1. ## Integral

Evaluate $\displaystyle \int_{-\infty}^{+\infty}\frac1{x^2+1}\,dx$

But without applying $\displaystyle \int\frac1{x^2+1}\,dx=\arctan x+c.$

2. Let $\displaystyle x = tan(t)$
$\displaystyle x^2 + 1 = tan^2(t) + 1$
$\displaystyle x^2 + 1 = sec^2(t)$

$\displaystyle dx = sec^2(t)dt$
$\displaystyle dt = \frac{dx}{sec^2(t)}$

$\displaystyle \int \frac{1}{x^2 + 1} dx$
$\displaystyle =\int dt$
$\displaystyle =t + c$
$\displaystyle =arctan(x) + c$

3. This is a good case for a little CA since yu can't use arctan.

$\displaystyle \frac{1}{x^{2}+1}=\frac{1}{(x+i)(x-i)}$

The function has a simple pole at i, and the residue is $\displaystyle \frac{1}{2i}$. Therefore, hence, and whence:

$\displaystyle \int\frac{1}{z^{2}+1}dz=2{\pi}i(\frac{1}{2i})={\pi }$

4. Originally Posted by liyi
Evaluate $\displaystyle \int_{-\infty}^{+\infty}\frac1{x^2+1}\,dx$

But without applying $\displaystyle \int\frac1{x^2+1}\,dx=\arctan x+c.$
Hmph. I'm not going to do it, but I wonder if you could manage to apply the definition of an integral to this? You know
$\displaystyle \lim_{n \to \infty} \sum_{i = 1}^n \frac{1}{(n \Delta x)^2 + 1} \cdot \Delta x$

The two problems I see are that $\displaystyle \Delta x$ depends on the integration limits, essentially forcing us to calculate $\displaystyle \frac{\infty + \infty}{n}$, and the resulting series summation that the problem leaves could be a real bear to solve. But these problems might not be insurmountable.

-Dan

5. Nice problem!!!

Originally Posted by liyi
Evaluate $\displaystyle \int_{-\infty}^{+\infty}\frac1{x^2+1}\,dx$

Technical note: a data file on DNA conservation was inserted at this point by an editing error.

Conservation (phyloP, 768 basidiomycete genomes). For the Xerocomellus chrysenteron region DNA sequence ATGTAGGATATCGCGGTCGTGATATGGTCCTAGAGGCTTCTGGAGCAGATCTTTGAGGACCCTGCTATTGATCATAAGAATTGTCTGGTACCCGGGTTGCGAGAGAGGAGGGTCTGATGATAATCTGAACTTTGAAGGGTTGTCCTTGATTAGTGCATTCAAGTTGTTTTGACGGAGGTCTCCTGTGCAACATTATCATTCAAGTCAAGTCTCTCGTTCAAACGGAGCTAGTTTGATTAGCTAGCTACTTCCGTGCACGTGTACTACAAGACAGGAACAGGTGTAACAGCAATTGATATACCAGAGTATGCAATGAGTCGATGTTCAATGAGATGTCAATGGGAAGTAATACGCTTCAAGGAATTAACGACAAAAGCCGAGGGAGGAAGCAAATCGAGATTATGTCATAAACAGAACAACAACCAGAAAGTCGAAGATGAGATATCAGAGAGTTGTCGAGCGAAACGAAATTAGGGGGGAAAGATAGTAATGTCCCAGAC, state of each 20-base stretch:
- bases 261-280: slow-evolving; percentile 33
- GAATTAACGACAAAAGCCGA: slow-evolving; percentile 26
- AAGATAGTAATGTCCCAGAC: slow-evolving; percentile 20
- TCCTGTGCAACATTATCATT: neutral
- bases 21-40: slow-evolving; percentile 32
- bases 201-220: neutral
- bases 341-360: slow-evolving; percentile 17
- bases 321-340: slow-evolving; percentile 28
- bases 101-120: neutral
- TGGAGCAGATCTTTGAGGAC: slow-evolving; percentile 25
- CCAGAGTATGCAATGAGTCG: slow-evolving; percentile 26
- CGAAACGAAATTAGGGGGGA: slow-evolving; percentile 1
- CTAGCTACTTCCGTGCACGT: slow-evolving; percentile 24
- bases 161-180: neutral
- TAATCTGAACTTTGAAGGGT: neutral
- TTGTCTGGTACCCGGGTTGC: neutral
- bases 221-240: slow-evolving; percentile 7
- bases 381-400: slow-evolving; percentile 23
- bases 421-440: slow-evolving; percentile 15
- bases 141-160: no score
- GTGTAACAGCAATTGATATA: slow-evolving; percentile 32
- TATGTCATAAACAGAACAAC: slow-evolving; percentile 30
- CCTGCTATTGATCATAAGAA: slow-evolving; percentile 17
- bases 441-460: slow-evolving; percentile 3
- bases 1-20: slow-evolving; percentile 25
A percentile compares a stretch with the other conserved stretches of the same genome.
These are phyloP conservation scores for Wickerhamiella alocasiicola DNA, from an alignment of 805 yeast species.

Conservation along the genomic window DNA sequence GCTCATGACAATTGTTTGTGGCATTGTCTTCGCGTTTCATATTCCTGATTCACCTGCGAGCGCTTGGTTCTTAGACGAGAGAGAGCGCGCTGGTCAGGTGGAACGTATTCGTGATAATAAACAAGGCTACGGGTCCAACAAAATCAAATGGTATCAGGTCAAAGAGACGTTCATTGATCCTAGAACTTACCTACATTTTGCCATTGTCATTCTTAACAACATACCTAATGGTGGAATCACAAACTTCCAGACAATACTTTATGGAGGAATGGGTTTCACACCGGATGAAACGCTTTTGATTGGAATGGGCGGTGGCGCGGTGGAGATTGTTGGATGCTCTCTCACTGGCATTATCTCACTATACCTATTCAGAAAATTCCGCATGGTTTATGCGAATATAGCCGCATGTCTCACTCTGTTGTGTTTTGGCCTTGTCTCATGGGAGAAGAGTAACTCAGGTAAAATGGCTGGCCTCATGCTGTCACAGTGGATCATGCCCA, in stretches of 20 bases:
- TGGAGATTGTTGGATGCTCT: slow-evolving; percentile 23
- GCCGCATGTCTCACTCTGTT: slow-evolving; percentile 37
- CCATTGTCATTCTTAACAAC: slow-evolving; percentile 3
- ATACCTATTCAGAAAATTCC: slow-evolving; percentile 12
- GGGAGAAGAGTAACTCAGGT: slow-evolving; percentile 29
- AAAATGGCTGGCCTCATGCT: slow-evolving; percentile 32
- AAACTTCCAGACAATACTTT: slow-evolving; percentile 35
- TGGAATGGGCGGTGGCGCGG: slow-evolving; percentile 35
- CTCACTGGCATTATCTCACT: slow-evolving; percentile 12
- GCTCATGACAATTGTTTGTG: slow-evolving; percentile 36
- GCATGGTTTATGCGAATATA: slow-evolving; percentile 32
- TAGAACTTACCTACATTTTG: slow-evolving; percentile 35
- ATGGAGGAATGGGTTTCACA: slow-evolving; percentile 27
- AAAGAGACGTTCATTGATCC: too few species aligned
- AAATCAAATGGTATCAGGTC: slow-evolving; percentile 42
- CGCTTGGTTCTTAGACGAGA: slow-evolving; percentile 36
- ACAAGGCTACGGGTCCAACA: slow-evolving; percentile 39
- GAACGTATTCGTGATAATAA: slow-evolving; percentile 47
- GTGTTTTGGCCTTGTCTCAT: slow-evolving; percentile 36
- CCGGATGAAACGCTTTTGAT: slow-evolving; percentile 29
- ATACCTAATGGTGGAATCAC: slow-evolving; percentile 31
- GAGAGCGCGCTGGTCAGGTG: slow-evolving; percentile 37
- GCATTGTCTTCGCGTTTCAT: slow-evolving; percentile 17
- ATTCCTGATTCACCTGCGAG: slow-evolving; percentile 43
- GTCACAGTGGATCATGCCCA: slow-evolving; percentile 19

Start by showin' that $\displaystyle \int_0^\infty {e^{ - ux} \sin u\,du} = \frac{1} {{x^2 + 1}}.$

We're going to create a double integral. (Of course, the only reason that I'd ever create a double integral in the first place is so I could reverse the integration order.) This yields

$\displaystyle \int_{ - \infty }^{ + \infty } {\frac{1} {{1 + x^2 }}\,dx} = 2\int_0^\infty {\int_0^\infty {e^{ - ux} \sin u\,du} \,dx} = 2\int_0^\infty {\int_0^\infty {e^{ - ux} \sin u\,dx} \,du} .$

So $\displaystyle \int_{ - \infty }^{ + \infty } {\frac{1} {{1 + x^2 }}\,dx} = 2\int_0^\infty {\frac{{\sin u}} {u}\,du} .$

The right integral can be proven applyin' double integration, but I'll use another method.

Define $\displaystyle f(\varphi ) = \int_0^\infty {\frac{{e^{ - \varphi u} \sin u}} {u}\,du} .$ (Note that we require $\displaystyle f(0).)$

Now $\displaystyle f'(\varphi ) = - \int_0^\infty {e^{ - \varphi u} \sin u\,du} = - \frac{1} {{\varphi ^2 + 1}}.$

Integrate for $\displaystyle \varphi\in(0,\infty),$

$\displaystyle f(\infty ) - f(0) = - \frac{\pi } {2} \implies f(0) = \frac{\pi } {2} + f(\infty ).$

Since $\displaystyle f(\infty)=0,$ we happily get $\displaystyle f(0) = \frac{\pi } {2}.$

--

Yes, I used the fact that $\displaystyle \int\frac1{x^2+1}\,dx=\arctan x+k,$ but the target was to compute the Dirichlet Integral

6. Maybe this will help.

Originally Posted by topsquark
Hmph. I'm not going to do it, but I wonder if you could manage to apply the definition of an integral to this? You know
I cannot image that you can do it. Because integration is defined for bounded sets (or intervals as in this case).